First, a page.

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Alzheimer’s Disease & Genetic Testing

Genetic testing is a practice which is becoming more and more common for people looking to learn whether they are genetically predetermined to inherit certain diseases. Studies and technology have combined to help people prepare for the possibility that their lives will follow a certain course.

These sorts of testing can alleviate uncertainty in those individuals who could inherit certain diseases. Is there testing available for those individuals who suspect they or their loved ones may be stricken with Alzheimer’s Disease?

The answer is both yes and no. Scientific studies have shown there are certain genetic markers exist for diagnosing Familial Alzheimer’s Disease (FAD) or early-onset Alzheimer’s. Early onset cases take place in a small number of individuals. Mutations on certain chromosomes lead to the formation and breakdown of abnormal proteins in the brain that cause something called amyloid plaques, which are a hallmark of Alzheimer’s Disease.

These tests can show that a person whose parents carry a genetic mutation for FAD has a 50/50 chance of inheriting the disease.

While this can be promising news for those individuals who wish to have early onset Alzheimer’s diagnosed; it is NOT a means to diagnose late-onset Alzheimer’s Disease.

The causes of late-onset Alzheimer’s aren’t well understood. They are thought to be some pairing of genetic, lifestyle and environmental causes. Testing is becoming available to look for risk factors for the disease. There is one risk factor that is showing some relevance in developing the disease. The apolipoprotein E gene, found on one of the chromosomes, carries the instructions for making a protein that carries cholesterol and fats through the bloodstream.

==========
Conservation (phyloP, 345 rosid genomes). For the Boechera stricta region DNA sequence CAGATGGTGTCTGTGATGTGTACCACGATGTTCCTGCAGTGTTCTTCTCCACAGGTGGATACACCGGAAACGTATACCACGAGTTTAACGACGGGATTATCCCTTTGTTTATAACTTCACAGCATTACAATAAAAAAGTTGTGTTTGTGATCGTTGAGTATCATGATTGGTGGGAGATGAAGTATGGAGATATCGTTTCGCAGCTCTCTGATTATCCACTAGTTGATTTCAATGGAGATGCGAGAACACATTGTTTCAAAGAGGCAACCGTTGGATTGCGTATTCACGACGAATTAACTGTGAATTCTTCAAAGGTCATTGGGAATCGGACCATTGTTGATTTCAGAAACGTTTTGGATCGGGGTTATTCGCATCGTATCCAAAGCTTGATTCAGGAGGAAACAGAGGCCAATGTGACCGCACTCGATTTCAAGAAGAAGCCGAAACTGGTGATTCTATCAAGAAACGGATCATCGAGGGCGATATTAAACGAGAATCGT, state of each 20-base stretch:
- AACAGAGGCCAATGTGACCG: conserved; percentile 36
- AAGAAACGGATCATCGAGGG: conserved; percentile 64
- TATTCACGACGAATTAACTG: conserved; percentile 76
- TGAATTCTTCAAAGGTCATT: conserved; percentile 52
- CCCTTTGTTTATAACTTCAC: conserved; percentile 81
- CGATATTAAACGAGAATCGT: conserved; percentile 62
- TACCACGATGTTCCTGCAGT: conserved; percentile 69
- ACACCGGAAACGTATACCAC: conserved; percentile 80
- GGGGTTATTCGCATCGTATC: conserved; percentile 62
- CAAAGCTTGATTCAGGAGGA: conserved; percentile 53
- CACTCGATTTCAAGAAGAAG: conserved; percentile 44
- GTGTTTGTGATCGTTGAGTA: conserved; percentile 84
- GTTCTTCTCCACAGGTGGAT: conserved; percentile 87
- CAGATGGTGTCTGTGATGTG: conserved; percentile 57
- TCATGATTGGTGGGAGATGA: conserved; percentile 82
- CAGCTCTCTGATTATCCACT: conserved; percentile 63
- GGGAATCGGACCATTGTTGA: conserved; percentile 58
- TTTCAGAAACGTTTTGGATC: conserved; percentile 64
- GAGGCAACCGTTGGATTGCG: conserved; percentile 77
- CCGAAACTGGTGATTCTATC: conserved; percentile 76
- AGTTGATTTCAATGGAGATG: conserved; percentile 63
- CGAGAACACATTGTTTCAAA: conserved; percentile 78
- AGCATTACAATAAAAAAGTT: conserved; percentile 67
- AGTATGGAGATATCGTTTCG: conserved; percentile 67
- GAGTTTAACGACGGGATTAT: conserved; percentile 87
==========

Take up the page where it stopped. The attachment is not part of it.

However, although genetic blood testing can help scientists to track changes in the brain, it is probably never going to be a 100 percent accurate indicator of whether a person will develop Alzheimer’s. There are too many variables involved. The Alzheimer’s Association does not recommend them to be used as everyday tests to diagnose late-onset Alzheimer’s.

If you are considering genetic testing, be sure to discuss the matter thoroughly with your physician or genetic counselor. The results of testing should not be used as an indicator of whether someone should be granted health insurance coverage, housing, or employment, or in setting life insurance premiums. Because of the possibility of discrimination against individuals who test positive, it is best to have anonymous testing.

Should you have questions about genetic testing and Alzheimer’s Disease, visit the Alzheimer’s association website, www.alz.org.